Despite the old, old familiarity of a book set in a patriarchal society, this novel still has lots of new things per page - a whole new world, which has, surprisingly, gone backwards toward kind of the late 19th century in terms of technology (and ideology), Dark Space, which creates a need for ships far forward technologically, ships which sail with solar sails; Naval terms and Naval discipline which is a lot like the 16th - 19th century maritime obsessed British who were always running away to sea -- and the absorbing characterizations really make the pages pass quickly. Alexis isn't a whiner, nor is she particularly plucky or feisty or anything outrageously sexist. She is not ugly or beautiful, nor genetically gifted or magical; she is shorter than her thirteen-year-old bunkmate, but that doesn't bother her too much. She struggles, but none of her struggles are overly painful or dwelt on for too long. She does have a disproportionate sense of the universe needing to be fair - and it isn't - but this doesn't embitter her too much.

Science fiction typically has a bit of science in it and there is less hard science in this novel than many readers might expect. However, there are solar sails on the space ship Alexis sails on - and she has to learn to understand that technology, which was first introduced in science fiction by Jules Verne. It's completely fantastical and really complicated and I didn't get it -- but was tickled to remember Bill Nye's solar sails experiment this past summer. It's that wonderful "what if" in science fiction that keeps me coming back. Adding to that an interesting female protagonist who is sometimes lonely, sometimes terrified, and sometimes overwhelmed -- new planets and the romance of the (kind of) sea, and you have a winner of a book.

I also thought it was a positive that Alexis notices that she's a girl, surrounded by boys. It would have been ludicrous if she didn't have a tiny, brief frisson of interest in someone!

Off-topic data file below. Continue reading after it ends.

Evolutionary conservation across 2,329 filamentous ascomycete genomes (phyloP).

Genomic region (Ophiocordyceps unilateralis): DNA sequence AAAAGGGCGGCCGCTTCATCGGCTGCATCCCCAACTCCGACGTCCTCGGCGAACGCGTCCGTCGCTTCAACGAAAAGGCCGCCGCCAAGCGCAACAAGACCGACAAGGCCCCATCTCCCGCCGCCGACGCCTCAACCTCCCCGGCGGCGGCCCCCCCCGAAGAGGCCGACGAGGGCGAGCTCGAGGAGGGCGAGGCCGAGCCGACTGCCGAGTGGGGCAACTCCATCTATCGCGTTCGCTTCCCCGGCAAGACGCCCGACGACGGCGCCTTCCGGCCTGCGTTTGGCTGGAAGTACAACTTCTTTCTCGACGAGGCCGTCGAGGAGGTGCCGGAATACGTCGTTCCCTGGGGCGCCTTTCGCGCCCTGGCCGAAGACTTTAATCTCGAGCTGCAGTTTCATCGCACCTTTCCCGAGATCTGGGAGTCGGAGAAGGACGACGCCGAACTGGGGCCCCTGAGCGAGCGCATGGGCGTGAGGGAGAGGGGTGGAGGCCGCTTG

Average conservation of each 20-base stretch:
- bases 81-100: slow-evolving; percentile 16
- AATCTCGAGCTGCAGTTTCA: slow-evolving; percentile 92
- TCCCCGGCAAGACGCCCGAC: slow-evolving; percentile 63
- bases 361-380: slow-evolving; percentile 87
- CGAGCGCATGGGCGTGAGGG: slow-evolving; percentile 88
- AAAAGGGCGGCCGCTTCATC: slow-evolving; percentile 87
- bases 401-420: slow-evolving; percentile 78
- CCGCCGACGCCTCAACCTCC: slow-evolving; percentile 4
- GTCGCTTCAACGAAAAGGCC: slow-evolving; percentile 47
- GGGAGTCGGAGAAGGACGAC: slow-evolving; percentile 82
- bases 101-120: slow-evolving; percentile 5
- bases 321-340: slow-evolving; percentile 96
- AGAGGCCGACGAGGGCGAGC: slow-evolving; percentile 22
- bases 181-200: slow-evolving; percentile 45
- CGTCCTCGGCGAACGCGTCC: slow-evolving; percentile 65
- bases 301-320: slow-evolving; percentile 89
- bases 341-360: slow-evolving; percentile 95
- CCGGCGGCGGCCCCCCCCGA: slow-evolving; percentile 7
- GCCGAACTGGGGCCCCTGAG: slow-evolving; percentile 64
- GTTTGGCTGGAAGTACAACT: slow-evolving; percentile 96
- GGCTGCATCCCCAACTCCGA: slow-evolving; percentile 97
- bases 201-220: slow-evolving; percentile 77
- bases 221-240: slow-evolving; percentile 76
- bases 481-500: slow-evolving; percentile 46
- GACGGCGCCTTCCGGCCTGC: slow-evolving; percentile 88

Valleys: While these aren't true valleys, there are some spots where emotional resonance is missing for me; Alexis is assaulted early in her Naval career, and later in a maneuver has to kill someone - she is able to engage in violence and do what needs to be done, but I expected it to affect her more emotionally, as it would anyone, male or female, and felt that the author let her off with artificial ease.

While Alexis is thoroughly run off her feet, in other ways, she is not very challenged by the Navy; her first time on ship, while difficult in terms of what she's required to know mathematically (and I really felt for her there!), is largely a job she can push through by being her usual focused self and seems not much harder than the work she's been doing on her grandfather's tree farm. For instance, she doesn't witness her fellow troops being particularly gross, they're not that interested in her femininity, they limit their slurs and sexism to manageable, unsubtle confrontations. No one seems to be trying to pack her in cotton and protect her, people doubt her ability, but are shown in brilliant fashion that They Are Wrong. Fortunately, I cheated and read the jacket copy for the next book and know that this is actually lulling the reader into a false sense of security, which is all to the good!

I'll be interested to see if a richer diversity of background is included in subsequent volumes; I'm thinking back and can't really remember if the characters in this are anything other than American Standard characters, which would usually take me out of a story a bit, but didn't this time. I'll make note of that for next time.

Conclusion: A fast-paced, tautly written capital 'A' Adventure, this is another independently published gem I'm happy to discover.

I picked up my copy of this book on Amazon. You can find INTO THE DARK by J.A. Sutherland at an online retailer, e-tailer, or check out the audio version.